Is criminalizing sex without consent actually a good idea?
If it were up to the Minister of Justice, Ferdinand Grapperhaus, sex without explicit consent will become a crime. Joost Nan, Associate Professor of Criminal (Procedural) Law at Erasmus School of Law, discussed the positive and negative aspects of such a legislative proposal for new sex crime legislation.
Lowering the bar
Under current law, only intentional and compulsive penetration of the body is a crime. In this new proposal, the legal concept of ‘rape’ is extended. Nan: “All sexual acts against one’s will, will qualify as rape, even acts without penetration.” Currently, sexually assaulting someone without penetration, is not punishable as rape, just as sexual assault.
International developments on the protection of women and the recent MeToo-movement caused a demand for the actualisation of the current sex crime legislation, Nan explains: “There is always an interaction between the law and society. Law shapes society, but more important is that societal standards are implemented into criminal law.” This legislative proposal is a clear example of the actualisation of law.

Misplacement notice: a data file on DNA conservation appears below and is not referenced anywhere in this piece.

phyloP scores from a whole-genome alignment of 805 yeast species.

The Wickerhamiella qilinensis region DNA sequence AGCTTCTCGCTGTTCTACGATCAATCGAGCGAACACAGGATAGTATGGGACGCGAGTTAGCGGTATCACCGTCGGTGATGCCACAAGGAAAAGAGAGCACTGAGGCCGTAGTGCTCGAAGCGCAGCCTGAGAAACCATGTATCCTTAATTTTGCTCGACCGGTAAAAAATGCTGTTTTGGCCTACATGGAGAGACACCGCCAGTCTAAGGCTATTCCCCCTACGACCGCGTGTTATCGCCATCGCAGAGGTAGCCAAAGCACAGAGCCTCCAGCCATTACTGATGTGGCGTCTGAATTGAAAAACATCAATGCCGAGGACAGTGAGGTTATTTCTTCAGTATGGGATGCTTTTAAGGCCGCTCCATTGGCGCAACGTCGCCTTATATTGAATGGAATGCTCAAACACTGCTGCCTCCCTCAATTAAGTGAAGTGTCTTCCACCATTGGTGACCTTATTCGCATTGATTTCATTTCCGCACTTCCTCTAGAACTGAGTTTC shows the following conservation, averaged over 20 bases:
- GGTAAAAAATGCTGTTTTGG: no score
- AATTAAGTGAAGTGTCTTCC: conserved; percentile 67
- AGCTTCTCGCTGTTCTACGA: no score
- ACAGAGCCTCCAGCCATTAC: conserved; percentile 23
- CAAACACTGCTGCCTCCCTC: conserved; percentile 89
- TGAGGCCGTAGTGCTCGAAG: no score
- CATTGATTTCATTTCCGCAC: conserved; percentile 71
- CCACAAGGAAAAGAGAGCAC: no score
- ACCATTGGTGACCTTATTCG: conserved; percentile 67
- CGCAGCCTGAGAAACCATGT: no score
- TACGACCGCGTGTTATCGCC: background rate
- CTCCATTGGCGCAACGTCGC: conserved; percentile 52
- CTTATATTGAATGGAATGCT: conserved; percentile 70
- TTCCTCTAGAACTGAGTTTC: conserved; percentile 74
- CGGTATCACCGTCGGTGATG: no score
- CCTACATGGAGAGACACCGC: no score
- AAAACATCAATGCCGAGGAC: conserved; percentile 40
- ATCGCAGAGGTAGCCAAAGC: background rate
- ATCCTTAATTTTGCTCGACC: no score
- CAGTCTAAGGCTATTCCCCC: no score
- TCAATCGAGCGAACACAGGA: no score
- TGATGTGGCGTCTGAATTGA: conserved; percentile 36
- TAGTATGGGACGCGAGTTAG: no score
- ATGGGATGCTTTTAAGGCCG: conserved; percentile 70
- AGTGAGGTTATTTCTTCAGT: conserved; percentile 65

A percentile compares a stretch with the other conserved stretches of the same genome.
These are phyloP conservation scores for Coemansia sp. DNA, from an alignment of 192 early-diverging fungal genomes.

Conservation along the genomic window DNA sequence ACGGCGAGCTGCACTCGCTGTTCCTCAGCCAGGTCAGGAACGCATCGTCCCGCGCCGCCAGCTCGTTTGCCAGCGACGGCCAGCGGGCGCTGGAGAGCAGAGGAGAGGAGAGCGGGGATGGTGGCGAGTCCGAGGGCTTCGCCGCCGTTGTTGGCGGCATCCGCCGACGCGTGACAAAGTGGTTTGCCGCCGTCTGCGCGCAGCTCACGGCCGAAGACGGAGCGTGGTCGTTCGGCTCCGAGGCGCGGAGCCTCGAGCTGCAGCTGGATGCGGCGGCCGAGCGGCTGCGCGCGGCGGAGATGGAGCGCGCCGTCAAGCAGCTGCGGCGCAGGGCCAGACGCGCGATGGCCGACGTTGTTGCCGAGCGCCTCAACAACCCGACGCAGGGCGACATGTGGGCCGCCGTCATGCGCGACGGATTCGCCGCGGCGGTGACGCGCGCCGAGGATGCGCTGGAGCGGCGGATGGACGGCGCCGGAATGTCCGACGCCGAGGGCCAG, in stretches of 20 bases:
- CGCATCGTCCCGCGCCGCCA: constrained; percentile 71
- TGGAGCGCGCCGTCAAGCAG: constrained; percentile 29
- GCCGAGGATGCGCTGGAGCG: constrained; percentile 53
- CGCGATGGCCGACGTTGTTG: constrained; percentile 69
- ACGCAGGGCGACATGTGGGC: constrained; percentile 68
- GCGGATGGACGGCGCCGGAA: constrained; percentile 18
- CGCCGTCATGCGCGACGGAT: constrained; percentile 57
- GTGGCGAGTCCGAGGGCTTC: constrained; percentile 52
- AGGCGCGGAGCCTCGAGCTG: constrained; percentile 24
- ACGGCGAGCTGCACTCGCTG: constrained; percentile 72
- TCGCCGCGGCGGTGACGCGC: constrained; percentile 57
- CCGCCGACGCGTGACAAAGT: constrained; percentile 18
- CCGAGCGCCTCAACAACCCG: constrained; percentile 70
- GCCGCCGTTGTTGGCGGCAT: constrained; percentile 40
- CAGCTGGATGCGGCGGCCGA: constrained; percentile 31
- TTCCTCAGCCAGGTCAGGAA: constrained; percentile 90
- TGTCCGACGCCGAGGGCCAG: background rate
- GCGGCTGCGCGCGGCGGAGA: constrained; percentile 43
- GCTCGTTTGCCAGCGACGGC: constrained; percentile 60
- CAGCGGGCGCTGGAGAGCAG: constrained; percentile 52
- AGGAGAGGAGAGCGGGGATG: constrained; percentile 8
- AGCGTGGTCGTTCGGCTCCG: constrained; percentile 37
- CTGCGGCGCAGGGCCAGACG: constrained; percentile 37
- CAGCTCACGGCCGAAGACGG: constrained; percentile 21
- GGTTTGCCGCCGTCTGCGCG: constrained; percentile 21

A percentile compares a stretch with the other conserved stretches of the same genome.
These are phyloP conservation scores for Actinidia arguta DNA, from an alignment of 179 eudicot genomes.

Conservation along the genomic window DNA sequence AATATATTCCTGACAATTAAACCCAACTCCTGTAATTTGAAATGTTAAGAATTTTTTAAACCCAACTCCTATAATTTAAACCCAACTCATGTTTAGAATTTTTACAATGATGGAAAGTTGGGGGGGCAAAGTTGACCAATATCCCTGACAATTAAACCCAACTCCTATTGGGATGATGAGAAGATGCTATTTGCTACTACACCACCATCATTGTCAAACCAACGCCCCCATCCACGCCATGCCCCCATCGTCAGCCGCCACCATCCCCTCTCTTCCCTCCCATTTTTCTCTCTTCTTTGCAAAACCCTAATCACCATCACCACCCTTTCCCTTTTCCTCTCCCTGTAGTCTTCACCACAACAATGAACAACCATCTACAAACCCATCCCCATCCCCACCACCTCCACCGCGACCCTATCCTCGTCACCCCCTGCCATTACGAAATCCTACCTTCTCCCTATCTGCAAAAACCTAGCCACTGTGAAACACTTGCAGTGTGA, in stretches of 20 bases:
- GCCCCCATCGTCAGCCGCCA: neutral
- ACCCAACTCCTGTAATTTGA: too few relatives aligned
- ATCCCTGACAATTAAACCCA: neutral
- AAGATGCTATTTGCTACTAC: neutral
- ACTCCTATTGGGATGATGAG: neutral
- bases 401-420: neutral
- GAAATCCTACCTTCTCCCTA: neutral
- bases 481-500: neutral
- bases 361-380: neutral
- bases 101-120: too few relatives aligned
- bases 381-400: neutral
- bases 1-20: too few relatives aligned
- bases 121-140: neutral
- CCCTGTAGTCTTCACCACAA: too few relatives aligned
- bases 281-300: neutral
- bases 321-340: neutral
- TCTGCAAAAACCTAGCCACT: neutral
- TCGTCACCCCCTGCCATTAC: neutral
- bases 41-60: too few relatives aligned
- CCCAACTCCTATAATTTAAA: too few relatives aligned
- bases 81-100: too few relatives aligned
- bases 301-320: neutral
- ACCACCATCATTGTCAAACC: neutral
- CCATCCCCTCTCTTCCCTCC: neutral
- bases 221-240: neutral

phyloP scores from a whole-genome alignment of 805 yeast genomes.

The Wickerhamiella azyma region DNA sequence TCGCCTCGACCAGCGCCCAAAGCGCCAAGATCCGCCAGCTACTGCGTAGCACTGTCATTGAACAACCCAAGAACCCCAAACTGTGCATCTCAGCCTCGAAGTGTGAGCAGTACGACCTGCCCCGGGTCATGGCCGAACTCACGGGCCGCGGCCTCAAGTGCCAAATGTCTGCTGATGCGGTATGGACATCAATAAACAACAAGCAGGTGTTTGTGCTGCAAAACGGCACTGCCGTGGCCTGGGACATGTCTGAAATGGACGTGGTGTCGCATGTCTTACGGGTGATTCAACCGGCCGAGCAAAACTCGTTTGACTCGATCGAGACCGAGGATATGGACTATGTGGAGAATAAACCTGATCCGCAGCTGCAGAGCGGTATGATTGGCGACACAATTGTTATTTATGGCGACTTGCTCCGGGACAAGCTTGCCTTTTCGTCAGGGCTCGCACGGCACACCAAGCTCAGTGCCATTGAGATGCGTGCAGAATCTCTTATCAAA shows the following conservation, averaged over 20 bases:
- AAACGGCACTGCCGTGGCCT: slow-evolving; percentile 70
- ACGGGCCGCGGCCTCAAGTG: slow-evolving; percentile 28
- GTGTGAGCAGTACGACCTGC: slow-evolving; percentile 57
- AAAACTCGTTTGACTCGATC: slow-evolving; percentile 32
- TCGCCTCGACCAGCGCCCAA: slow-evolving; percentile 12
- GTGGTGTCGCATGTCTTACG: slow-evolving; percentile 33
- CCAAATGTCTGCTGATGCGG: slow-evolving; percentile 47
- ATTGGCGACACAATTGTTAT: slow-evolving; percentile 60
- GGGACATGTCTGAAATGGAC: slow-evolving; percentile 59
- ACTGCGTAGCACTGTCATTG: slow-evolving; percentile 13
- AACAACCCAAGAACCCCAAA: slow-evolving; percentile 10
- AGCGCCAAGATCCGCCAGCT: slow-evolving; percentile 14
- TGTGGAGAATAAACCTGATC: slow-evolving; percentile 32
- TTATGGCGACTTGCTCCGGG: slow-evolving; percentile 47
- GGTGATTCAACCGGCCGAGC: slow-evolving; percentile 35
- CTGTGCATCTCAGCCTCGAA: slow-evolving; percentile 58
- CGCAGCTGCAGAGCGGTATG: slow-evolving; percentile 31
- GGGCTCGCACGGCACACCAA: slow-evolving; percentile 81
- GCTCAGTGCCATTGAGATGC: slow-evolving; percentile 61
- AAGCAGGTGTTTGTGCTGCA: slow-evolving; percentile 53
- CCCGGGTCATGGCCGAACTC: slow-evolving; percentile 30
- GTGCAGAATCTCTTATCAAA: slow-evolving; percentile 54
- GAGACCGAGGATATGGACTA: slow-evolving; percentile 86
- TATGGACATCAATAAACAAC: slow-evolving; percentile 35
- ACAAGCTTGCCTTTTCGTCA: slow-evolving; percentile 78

From a legal perspective, there is quite a large grey area concerning rape. This proposal, however, should make the number of cases in this area a lot smaller. With the current legislation, a suspect can easily claim that he did not know the victim was unwilling to have sex. Additionally, without coercion, someone’s actions do not qualify as rape. Because of this, many cases in practice, are dismissed. But that seems to change, according to Nan: “The tables are starting to turn and victims will get a more protected position. If a suspect could have known that his actions were against the victim’s will, then his actions will become punishable, as long as the suspect has indications of the victim's unwillingness."
Though Nan mainly approves of this development, he does plea for caution and a fair legal position for the suspect: “modifying the benchmark (…) seems logical to me, but we should be wary of taking things too far the other way. Suspects that truly could not have known the sex was without consent, should not be criminalized. That is a risk this proposal holds.”